Surgery and anaesthesia induce considerable emotional stress upon children.1 The consequences of this stress may remain in the child’s psyche long after the hospital experience has passed, and it was first deseribed by dupuytren in 1834.2,3 Although it is difficult to determine which component of a child’s hospitalization experience result in psychological problems, age, parental anxiety level, previous hospital experiences and type of surgery are factors that can influence a child’s anxiety level and psychological well being.2 Preoperative anxiety stimulates sympathetic, para sympathetic and endocrine system leading to an increase in heart rate, blood pressure and cardiac excitability. These reactions reflect the child’s fear of separation from parents and home environment, fear of physical harm, fear of unfamiliar routines, surgical instruments and hospital procedures.4 Maladaptive behavioral responses such as general anxiety, night time crying, enuresis separation anxiety, temper tantrums occur up to 44% of children two weeks after surgery, and about 20% of these children will continue to demonstrate negative behaviors 6 months after surgery.4 The preoperative interventions directed towards reduction of anxiety can be grouped into psychological and pharmacological methods. The introduction of new drugs and new routes of administration in last decade like transmucosal (Intra Nasal) route5,6 by avoiding painful intra muscular injections, the most horrifying experience for a child, has facilitated a more rational approach to premedication for paediatric patients.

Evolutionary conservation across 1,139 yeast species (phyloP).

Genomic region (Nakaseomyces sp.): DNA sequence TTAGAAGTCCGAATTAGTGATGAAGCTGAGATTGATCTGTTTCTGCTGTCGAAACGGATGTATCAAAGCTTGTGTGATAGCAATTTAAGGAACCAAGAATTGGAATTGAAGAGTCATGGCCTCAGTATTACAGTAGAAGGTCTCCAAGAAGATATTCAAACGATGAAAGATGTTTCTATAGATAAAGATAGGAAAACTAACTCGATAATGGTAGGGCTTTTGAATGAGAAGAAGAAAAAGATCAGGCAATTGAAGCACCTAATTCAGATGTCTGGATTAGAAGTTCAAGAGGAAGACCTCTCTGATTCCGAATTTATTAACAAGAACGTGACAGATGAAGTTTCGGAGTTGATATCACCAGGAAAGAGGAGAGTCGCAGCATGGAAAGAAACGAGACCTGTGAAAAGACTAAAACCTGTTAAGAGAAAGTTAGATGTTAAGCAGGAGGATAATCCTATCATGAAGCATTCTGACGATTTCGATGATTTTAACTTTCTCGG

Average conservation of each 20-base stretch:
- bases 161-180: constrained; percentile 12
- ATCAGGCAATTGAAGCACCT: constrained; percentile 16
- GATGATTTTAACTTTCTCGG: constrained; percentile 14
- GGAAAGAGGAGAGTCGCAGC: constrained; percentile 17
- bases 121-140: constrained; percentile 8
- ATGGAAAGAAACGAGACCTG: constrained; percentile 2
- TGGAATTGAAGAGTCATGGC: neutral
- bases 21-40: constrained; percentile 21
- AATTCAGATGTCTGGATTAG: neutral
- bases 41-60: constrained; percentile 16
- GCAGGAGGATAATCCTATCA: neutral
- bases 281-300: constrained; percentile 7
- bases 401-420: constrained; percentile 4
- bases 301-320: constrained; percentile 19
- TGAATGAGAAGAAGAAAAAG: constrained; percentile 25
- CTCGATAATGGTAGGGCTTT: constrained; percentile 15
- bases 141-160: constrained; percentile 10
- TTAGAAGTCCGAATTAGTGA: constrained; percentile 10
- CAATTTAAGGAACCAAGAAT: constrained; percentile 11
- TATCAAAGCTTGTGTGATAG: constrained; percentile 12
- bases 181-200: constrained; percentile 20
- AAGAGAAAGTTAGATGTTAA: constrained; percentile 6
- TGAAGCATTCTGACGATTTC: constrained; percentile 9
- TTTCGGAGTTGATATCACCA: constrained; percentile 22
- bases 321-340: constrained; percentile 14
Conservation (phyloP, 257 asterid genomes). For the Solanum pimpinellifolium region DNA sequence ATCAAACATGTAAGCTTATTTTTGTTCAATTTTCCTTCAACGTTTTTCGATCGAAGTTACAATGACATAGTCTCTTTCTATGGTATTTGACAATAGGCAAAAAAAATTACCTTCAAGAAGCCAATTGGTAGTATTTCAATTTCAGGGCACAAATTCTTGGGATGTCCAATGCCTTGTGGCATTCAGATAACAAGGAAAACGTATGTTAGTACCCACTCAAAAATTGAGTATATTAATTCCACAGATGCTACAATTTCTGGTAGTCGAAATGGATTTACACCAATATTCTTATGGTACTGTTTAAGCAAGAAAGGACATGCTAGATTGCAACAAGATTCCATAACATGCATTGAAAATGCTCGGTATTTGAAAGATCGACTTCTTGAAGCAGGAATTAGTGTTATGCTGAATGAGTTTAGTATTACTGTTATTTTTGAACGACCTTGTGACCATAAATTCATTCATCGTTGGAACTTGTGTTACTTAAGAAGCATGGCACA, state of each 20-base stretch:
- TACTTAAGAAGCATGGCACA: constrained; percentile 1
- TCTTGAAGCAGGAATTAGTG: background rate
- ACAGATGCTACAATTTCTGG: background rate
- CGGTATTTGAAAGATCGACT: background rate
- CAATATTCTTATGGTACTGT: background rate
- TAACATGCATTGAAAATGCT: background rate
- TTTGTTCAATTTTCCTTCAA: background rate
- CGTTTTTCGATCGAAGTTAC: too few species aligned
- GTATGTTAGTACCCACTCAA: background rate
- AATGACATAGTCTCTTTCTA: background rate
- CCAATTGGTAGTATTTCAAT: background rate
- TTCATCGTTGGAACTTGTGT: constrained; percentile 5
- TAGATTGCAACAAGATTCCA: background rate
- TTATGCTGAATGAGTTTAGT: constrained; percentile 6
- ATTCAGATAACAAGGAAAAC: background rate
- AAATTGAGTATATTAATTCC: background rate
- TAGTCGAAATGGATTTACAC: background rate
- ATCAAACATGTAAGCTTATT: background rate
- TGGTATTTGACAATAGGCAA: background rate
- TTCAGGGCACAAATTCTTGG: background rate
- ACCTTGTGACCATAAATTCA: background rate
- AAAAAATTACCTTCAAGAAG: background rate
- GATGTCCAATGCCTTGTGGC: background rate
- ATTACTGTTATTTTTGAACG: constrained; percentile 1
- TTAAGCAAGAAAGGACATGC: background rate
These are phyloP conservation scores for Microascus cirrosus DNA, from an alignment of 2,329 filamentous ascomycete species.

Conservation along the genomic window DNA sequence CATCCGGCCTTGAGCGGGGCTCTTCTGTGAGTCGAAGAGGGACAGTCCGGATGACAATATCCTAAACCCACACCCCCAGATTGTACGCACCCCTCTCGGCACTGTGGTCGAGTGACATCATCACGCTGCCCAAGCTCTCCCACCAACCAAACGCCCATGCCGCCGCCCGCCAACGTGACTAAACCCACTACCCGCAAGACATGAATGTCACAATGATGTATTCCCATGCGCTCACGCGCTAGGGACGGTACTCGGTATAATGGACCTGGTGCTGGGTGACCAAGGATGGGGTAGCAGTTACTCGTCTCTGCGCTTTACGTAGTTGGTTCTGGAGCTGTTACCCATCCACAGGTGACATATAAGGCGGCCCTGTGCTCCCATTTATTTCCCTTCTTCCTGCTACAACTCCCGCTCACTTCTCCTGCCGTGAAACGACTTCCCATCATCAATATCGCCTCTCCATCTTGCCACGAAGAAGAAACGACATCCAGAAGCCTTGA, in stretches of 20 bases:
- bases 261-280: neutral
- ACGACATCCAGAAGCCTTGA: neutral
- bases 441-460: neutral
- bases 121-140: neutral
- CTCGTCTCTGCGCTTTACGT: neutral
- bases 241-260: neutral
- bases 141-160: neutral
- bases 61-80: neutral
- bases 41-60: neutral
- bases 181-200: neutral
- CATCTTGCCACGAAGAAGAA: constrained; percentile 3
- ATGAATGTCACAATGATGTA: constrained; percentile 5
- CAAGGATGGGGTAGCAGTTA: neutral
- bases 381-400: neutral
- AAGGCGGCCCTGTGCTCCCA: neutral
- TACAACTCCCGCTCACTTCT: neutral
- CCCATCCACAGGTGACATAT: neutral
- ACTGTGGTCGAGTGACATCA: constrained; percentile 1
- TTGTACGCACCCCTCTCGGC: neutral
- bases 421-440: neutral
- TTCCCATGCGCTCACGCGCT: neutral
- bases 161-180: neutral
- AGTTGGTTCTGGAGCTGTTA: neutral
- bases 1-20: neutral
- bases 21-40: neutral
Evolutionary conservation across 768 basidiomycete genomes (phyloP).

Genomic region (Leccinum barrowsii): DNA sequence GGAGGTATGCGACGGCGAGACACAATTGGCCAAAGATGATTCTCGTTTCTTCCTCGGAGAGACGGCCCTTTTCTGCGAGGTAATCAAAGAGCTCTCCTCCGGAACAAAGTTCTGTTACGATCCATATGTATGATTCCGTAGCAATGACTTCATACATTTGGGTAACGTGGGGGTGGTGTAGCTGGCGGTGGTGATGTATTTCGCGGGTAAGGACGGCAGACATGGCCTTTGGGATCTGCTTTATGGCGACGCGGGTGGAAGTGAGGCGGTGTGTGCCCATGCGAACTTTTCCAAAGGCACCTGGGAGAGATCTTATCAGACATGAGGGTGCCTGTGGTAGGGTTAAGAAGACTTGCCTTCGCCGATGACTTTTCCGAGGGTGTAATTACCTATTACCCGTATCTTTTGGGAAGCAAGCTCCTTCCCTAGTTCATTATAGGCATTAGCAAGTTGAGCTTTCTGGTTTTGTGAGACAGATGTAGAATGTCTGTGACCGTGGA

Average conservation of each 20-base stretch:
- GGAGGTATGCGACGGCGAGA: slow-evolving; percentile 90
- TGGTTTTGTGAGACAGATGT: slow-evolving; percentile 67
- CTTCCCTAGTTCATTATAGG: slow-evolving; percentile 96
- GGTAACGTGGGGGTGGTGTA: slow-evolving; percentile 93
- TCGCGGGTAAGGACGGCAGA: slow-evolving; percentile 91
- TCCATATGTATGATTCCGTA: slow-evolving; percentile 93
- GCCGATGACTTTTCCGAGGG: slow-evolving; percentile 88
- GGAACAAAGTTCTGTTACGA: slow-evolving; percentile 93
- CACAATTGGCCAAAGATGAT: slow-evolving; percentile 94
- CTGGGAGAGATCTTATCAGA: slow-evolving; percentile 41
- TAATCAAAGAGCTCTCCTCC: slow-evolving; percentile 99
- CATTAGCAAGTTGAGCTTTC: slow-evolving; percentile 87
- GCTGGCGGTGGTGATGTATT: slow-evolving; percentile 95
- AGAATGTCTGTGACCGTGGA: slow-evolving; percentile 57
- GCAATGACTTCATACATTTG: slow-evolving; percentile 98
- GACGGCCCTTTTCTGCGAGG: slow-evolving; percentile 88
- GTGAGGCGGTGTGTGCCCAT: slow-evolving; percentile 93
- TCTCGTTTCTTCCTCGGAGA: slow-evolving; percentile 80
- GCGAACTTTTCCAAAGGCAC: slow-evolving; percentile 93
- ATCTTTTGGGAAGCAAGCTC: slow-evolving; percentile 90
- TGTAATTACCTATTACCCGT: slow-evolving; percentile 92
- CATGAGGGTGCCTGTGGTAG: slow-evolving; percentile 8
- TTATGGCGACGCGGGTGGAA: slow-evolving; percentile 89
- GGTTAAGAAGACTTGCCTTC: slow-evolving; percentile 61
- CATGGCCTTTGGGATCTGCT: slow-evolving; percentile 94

It has been suggested that sedative premedication may be more effective in reducing anxiety during induction of anaesthesia than is the presence of parents.1,2,7 Keeping in view the necessity of reducing preoperative anxiety and its post operative psychological problems in paediatric patients, we compared the sedative properties of midazolam a water soluble benzodiazepine and ketamine, a pheneyelidine derivative administered intra nasaly to 2-5 years old paediatric surgical patients, regarding ease of separation from parents and at the time of intravenous line insertion for induction of anaesthesia.
Patients and Methods
To compare the sedative effects of midazolam and ketamine administered intra nasaly as preanaesthetic medication, 130 children aged 2-5 years with American society of anaesthesiologists (ASA) physical status I and II scheduled for elective surgery were selected for this randomized double blind clinical trial. The study was performed in paediatric surgical department of Nemazee hospital affiliated to University of Medical Sciences, Shiraz, Iran. Full explanation regarding the aim and the route of administration of the study drugs was given to the parents of the children and their written consent was obtained individually. Patients were allocated randomly to one of three groups.